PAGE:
By pooling studies together, you get larger sample sizes which increases the statistical significance of the results. Note, all techniques were compared to “usual care” which might have ranged broadly depending on the preparation of the laboring family and the support they were given by caregivers. It is possible that some in the “usual care” groups were also using a variety of coping techniques. So, the true difference between people who use some coping techniques and those who use none may be even greater than these results indicate.

The results of this review were:

  • Gate Control mechanism. Those who used these techniques had lower pain intensity (as predicted), were less likely to use epidural, and needed less Pitocin.
  • Diffuse Noxious Inhibitory Control (counter-irritant). Those who used these techniques had lower pain intensity, were less likely to use epidural, and more satisfied with birth. (Two trials found women felt safer, more relaxed, and more in control.)
  • Central Nervous System Control (cognitive/support techniques) Those who used these techniques were less likely to use epidural, Pitocin, less likely to need instrumental delivery or cesarean, and had a higher satisfaction with birth. The CNSC did not reduce the intensity of the pain so much as they reduced the unpleasantness of the pain. (See more on intensity and unpleasantness here.) So, although labor still hurt a lot, women felt better able to cope – more like they were working with labor pain.

The most effective technique overall was continuous labor support, such as that offered by a doula. The effectiveness of support was already demonstrated in a Cochrane review by Hodnett et al, (Hodnett E, Gates S, et al.. Continuous support for women during in childbirth. Cochrane Database Syst Rev. 2013. CD003766)

The best results in pain coping were from combining the labor support and education which reduce the unpleasantness of pain with gate control or DNIC techniques that reduce the intensity of the pain.

Recommended: be sure to also check out Henci Goer’s discussion of this study on Science and Sensibility.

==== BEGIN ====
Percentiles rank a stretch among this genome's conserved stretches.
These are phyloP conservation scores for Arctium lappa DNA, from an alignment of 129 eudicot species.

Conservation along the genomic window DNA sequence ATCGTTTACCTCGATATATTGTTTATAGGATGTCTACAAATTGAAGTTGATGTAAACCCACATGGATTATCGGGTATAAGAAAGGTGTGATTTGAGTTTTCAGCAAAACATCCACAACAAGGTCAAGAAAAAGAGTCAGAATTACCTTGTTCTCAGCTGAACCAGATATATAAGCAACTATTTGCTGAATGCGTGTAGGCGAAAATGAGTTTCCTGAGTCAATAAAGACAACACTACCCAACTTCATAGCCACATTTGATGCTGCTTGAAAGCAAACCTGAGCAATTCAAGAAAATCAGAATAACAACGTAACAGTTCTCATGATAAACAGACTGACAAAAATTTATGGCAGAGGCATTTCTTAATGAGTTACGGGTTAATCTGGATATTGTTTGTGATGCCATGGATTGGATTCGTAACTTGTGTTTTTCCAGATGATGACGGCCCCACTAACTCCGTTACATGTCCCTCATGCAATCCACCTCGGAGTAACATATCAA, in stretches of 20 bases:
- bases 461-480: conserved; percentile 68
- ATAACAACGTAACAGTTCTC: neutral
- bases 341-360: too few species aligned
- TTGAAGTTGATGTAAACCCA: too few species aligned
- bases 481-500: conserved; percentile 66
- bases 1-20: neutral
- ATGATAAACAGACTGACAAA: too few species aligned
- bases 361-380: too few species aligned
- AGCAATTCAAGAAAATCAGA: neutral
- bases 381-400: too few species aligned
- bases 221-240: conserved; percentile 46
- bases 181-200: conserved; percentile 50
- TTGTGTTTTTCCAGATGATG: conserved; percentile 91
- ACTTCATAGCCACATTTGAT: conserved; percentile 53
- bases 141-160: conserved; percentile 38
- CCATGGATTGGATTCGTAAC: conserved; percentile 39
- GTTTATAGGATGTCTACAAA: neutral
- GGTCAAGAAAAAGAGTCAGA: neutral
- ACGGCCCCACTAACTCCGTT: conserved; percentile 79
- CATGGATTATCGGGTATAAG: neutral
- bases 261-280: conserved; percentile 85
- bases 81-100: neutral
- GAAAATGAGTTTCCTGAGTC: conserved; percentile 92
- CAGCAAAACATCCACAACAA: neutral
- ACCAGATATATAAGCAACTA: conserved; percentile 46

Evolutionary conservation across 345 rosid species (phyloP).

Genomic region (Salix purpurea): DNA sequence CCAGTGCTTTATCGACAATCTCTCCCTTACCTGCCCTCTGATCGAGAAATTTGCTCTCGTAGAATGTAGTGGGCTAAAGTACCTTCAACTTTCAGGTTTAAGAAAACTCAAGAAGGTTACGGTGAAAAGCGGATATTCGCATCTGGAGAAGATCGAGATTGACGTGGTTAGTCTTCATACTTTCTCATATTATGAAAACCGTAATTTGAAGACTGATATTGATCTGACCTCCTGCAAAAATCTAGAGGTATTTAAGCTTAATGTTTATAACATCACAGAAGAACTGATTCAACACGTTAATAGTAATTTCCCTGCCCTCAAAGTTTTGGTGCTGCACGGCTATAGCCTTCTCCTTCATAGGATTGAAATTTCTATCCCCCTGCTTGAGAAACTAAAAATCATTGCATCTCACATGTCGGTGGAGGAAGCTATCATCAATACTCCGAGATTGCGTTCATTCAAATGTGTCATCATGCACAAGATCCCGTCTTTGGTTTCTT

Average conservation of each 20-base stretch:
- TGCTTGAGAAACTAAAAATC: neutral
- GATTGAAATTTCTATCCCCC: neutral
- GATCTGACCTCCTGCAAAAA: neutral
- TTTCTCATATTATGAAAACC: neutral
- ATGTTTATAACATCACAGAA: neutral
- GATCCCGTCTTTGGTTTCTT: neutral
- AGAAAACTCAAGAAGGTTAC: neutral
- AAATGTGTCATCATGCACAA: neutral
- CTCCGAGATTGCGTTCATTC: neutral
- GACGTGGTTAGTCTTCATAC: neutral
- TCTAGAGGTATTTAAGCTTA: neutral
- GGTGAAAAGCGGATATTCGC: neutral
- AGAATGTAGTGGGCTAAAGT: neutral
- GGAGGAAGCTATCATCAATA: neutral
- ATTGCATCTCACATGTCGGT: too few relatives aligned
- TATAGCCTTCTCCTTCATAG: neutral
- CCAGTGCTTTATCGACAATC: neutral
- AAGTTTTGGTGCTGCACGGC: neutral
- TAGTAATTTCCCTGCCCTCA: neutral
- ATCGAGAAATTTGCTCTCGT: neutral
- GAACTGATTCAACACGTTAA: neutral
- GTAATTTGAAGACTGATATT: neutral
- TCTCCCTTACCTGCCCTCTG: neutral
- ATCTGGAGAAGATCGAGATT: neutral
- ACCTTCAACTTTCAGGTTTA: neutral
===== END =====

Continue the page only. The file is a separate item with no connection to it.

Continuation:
New Ways to Talk about Labor Pain, IV: Bonapace Method

The Bonapace Method for reducing pain during childbirth can be used instead of, or in conjunction with, a traditional childbirth education class.

This method does not just teach pain coping techniques, but also teaches about the role of labor pain, how pain messages are transmitted in the body, and three mechanisms that help moderate the perception of pain. Those mechanisms are:

Cognitive structuring / central nervous system control (CNSC). Understanding labor pain and progression – what’s happening and why – enhances a sense of self-control. Focusing on something positive (like a self-affirmation) helps with labor pain.

Gate ControlTheory. Non-painful stimulation blocks part of the pain message transmitted by the spinal cord. Note: Bonapace interprets this differently than I have see elsewhere, saying specifically that it is pleasant sensation applied where the pain is located. The description on their website says “To activate this mechanism during childbirth, the fingers must be run lightly over the painful area, particularly during contractions.”

Diffuse Noxious Inhibitory Control (DNIC). (I call this counter-irritation) Creating a second pain elsewhere on the body (i.e. not where you’re already hurting). The brain wants to reduce the pain’s effect on the body as a whole, so releases endorphins to do so. But the sensations near the second pain are still felt because the body is assessing them. (So, under this theory, holding a birth comb tightly causes a release of endorphins which helps with the labor pain, but the user is still aware of the pressure points from the comb on their palm.) In the Bonapace method, sensitive points on the body (trigger areas) are massaged by the partner, causing pain.

In a journal article (“Evaluation of the Bonapace Method: a specific educational intervention to reduce pain during childbirth”, J Pain Res 6: 653-661 at http://www.dovepress.com/articles.php?article_id=14256), Bonapace et al, compare the results of a “traditional childbirth training program” (TCTP) with the Bonapace method. Study participants chose which class to take from these options.

The TCTP was a 4 week class, with a total of 8 hours of class time, started around the 23rd week of pregnancy. It covered A&P of childbirth, exercises, stages of labor, variations, pain meds and newborn care. Relaxation, visualization, massage, and labor positions were not taught. Only breathing techniques were practiced.